First: Spoils of War I: Surrender
In the front of the room, a man stood, taller than everyone else, taller than people ought to be and made mostly, it seemed, of leg, and he was speaking, but she couldn’t hear him.
He was still speaking, even though the floor was shaking. He looked straight at Nikol and glared. Even though she had no idea what he was saying, his presence seemed to surge through her.
She sat down. She didn’t pay much attention to where, just in the nearest chair. Clearly he was saying something very interesting. If only Nikol could hear it.
She opened her mouth, but she realized she didn’t want to talk. She wanted to sit quietly, yes, and listen, but listening would require talking, because she would have to reverse the Working on her hearing. And if she did that, she would be interrupting.
She shifted, and her seat creaked and crunched beneath her; something jabbed into her; the sudden pain cut through the fog, just barely. But it was enough to make her leap to her feet, and that was enough for the image of the cat to flash into her mind.
She glared at the man at the front of the stage and drew her sword. He kept talking, or his lips kept moving, but she looked not at his eyes but at his chest and strode forward.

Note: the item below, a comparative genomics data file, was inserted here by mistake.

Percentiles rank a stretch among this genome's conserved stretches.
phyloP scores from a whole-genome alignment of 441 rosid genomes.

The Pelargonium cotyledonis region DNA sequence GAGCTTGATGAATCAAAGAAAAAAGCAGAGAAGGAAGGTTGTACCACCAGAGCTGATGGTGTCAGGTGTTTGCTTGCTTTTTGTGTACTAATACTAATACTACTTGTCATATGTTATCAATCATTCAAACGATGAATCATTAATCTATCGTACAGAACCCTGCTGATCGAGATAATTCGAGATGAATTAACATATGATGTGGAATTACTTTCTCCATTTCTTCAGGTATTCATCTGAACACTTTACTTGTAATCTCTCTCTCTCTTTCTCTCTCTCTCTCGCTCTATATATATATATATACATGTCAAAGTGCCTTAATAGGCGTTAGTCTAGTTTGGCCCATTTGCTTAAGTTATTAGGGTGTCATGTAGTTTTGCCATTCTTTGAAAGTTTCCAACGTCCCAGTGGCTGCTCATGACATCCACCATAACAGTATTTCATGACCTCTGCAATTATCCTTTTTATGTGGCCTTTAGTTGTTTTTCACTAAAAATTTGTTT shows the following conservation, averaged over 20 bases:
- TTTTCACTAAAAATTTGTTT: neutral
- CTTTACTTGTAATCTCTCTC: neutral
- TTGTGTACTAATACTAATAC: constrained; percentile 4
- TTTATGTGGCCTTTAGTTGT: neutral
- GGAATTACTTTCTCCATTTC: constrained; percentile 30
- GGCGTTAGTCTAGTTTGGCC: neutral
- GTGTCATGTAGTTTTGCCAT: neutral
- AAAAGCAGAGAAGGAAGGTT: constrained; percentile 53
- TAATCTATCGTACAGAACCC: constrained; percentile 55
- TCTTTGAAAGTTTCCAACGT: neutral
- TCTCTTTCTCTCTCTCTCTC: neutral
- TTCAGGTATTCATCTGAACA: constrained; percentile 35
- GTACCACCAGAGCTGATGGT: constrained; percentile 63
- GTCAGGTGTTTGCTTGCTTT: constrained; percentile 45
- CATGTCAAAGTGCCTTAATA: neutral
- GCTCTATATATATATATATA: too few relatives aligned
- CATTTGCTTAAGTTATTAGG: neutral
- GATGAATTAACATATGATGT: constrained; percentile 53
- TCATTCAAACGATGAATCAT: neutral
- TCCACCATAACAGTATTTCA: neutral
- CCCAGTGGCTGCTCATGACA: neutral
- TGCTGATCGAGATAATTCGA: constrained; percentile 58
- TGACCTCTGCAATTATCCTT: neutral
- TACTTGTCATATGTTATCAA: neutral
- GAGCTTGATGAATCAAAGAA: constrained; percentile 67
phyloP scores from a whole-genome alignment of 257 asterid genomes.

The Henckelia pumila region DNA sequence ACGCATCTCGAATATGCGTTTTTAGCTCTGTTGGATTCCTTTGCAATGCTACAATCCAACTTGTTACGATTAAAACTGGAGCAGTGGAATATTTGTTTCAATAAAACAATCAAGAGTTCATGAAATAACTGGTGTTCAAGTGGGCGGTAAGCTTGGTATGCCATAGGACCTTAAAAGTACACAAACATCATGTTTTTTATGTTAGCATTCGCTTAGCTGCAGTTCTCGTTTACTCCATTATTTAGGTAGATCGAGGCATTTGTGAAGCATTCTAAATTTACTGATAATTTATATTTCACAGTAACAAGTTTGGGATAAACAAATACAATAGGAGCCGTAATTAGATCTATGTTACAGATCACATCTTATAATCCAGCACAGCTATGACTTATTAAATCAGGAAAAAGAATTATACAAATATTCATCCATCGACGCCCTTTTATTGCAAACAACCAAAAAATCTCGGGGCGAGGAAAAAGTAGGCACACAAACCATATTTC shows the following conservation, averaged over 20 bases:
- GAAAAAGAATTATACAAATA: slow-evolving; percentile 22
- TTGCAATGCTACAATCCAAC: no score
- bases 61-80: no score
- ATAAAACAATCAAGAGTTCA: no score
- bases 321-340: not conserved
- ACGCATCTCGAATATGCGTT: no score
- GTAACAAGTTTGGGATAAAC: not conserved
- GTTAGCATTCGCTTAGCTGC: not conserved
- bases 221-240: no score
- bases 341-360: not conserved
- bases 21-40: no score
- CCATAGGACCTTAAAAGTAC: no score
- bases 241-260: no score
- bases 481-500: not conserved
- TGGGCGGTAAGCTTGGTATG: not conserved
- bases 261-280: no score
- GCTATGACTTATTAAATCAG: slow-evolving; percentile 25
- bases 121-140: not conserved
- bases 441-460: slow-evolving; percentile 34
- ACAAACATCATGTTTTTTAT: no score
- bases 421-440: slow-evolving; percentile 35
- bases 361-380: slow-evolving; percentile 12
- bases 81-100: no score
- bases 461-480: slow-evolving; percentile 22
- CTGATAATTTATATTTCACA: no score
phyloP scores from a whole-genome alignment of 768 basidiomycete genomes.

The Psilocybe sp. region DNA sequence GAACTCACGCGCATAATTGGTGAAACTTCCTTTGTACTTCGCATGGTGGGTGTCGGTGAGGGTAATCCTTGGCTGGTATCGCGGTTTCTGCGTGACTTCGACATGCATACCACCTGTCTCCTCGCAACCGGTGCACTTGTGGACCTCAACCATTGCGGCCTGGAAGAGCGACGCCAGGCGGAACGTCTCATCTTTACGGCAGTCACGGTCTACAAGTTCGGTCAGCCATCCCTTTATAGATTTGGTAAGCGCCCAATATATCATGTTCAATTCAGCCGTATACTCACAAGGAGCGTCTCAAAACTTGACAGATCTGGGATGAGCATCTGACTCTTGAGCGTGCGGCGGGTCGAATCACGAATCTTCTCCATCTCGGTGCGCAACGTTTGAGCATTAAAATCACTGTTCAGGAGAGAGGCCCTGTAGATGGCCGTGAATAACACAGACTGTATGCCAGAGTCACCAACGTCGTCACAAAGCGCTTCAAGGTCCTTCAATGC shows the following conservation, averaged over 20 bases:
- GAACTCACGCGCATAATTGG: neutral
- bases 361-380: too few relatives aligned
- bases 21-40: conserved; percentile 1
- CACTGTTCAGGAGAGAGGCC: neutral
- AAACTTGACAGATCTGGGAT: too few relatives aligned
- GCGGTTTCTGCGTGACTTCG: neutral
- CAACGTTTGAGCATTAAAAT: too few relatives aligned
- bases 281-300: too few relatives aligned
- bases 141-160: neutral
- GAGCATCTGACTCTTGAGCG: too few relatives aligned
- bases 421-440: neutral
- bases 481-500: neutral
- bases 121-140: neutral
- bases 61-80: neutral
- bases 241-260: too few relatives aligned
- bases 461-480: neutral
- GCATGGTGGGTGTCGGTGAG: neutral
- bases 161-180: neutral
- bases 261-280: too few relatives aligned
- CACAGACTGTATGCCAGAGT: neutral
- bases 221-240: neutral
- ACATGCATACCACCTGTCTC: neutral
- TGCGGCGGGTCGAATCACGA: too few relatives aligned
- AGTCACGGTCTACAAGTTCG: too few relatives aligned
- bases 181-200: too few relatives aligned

She had killed more terrifying things than him. She had killed things she didn’t want to kill, people she didn’t want to kill.
But the force of his power still made the few steps between her seat and his low stage some of the most difficult in her life.
Then, a moment later, there was a hand on her hip and, when she glanced, Aran standing there, his own knife out. He met her eyes and nodded at her.
Nikol relaxed a little. The creature on the stage hadn’t realized they were a threat yet, or perhaps it knew they weren’t one. Maybe it had no sense of threat. Nikol could imagine that, with some of the stories she’d heard.
She strode forward, Aran at her side. They made the short hop onto the stage. Aran’s hand slid off her hip and they flanked the creature.
Then, it noticed them. Then, it hissed. Its lips – such as they were – moved in shapes and ways that didn’t seem like speech anymore.
Its head was too high to reach its neck. Nikol chopped it off at the thighs. The creature grabbed her with talon-like hands and scrabbled at her arms, attacking her. She felt an urge to sit down and listen, stronger than any she’d heard before. This thing, she should mind its dying words, shouldn’t she?
It clawed against her arm and she remembered the cat.
“I promised.” She couldn’t hear her own words, but she knew what she was saying. “I made a promise.”
Aran stuck his knife in the thing’s back and, while it was distracted with the pain, she beheaded it. It fell down with a thump, bleeding ichor all over the stage.
She cleaned her sword on its jacket while Aran cast a Fire Working on the heart, burning the chest out of the thing. With that done, she grabbed his hand and they fled. She could feel, as if from a long distance, pain in her chest, in her legs, in her arm, but she didn’t have time for it. They had to leave. They had to get the rescuees out.